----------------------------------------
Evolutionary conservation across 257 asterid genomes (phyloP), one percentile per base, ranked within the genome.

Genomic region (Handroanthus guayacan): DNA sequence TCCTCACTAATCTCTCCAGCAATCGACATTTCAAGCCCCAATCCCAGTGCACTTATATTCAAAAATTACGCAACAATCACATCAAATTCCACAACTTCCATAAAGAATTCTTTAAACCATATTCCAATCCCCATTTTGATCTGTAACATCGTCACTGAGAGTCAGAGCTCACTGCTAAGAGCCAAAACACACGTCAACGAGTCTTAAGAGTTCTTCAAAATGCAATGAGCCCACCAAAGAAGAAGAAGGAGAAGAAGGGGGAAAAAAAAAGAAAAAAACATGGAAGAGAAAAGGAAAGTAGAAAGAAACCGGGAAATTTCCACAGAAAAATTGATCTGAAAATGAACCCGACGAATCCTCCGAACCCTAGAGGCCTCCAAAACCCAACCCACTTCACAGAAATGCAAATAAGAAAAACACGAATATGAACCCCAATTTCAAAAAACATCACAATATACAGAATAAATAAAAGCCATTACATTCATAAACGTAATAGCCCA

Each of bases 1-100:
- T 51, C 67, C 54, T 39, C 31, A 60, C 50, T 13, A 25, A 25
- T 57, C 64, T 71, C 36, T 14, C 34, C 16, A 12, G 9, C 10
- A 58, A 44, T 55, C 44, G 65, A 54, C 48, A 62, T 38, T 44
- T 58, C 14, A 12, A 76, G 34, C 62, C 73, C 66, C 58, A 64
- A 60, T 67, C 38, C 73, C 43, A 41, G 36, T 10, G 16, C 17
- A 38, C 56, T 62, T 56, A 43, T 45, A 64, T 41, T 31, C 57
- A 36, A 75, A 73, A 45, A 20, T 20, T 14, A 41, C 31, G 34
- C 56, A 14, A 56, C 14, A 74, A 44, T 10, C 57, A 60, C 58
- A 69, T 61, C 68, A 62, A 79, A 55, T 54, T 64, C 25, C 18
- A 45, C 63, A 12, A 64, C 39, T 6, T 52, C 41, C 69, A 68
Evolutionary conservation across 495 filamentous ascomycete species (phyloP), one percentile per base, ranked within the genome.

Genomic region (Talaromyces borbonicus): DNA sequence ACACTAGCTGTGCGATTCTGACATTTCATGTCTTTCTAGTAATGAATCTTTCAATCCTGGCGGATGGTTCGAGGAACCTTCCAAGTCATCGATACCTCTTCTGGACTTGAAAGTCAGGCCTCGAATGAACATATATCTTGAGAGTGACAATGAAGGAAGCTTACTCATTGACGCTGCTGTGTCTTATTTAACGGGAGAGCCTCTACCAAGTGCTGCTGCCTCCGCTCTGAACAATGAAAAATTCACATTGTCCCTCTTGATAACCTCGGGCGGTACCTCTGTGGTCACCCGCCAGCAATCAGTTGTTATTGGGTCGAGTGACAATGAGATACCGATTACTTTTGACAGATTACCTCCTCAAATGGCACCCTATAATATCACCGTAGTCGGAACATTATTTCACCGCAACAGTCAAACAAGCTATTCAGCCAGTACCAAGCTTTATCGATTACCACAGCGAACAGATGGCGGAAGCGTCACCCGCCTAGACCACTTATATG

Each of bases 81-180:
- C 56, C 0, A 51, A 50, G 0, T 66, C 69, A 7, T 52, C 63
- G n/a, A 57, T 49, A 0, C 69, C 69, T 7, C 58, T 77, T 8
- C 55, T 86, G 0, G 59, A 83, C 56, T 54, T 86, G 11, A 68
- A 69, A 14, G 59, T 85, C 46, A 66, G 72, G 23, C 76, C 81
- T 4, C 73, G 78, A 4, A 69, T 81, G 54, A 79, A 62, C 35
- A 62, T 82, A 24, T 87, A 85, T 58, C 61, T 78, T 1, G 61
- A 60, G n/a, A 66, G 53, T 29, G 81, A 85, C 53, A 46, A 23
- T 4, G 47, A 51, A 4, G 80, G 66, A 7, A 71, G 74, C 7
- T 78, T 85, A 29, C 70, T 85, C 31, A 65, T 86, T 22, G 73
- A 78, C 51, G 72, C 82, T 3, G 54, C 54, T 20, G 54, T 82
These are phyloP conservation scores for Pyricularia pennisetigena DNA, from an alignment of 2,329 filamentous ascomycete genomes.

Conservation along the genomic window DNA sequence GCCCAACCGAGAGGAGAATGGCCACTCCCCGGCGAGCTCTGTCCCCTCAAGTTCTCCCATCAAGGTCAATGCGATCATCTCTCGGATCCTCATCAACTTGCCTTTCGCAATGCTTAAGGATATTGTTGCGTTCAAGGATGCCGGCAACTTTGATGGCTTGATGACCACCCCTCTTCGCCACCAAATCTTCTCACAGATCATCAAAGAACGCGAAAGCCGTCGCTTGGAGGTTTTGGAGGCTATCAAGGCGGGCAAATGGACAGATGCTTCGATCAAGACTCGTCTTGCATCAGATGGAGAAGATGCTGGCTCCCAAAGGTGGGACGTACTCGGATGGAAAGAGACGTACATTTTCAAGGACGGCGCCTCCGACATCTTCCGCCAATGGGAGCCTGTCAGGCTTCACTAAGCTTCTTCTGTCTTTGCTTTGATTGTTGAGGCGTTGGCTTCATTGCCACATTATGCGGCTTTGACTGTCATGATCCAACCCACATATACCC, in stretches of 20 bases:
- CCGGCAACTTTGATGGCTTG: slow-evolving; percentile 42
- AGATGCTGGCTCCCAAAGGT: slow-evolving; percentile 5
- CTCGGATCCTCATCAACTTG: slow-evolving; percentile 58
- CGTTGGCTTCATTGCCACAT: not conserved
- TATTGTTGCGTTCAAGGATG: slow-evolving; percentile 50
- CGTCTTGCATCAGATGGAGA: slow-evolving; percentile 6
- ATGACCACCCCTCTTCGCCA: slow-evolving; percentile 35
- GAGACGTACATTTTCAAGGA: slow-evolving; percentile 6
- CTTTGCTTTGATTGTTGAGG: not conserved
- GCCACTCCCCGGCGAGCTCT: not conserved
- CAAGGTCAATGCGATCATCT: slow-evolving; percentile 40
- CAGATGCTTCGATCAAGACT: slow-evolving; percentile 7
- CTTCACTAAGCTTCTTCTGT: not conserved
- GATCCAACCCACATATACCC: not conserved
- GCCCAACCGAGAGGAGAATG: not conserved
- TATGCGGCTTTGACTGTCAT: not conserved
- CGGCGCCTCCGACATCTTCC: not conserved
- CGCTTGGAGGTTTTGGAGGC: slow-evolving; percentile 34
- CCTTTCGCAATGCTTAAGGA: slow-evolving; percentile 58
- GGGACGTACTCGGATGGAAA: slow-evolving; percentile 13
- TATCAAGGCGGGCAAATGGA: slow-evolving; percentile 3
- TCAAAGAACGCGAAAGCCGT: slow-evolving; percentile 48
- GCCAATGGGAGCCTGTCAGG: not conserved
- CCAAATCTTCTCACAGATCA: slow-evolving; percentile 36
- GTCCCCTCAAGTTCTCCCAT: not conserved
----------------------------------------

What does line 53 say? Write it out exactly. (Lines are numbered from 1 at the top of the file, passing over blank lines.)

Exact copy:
- GTCCCCTCAAGTTCTCCCAT: not conserved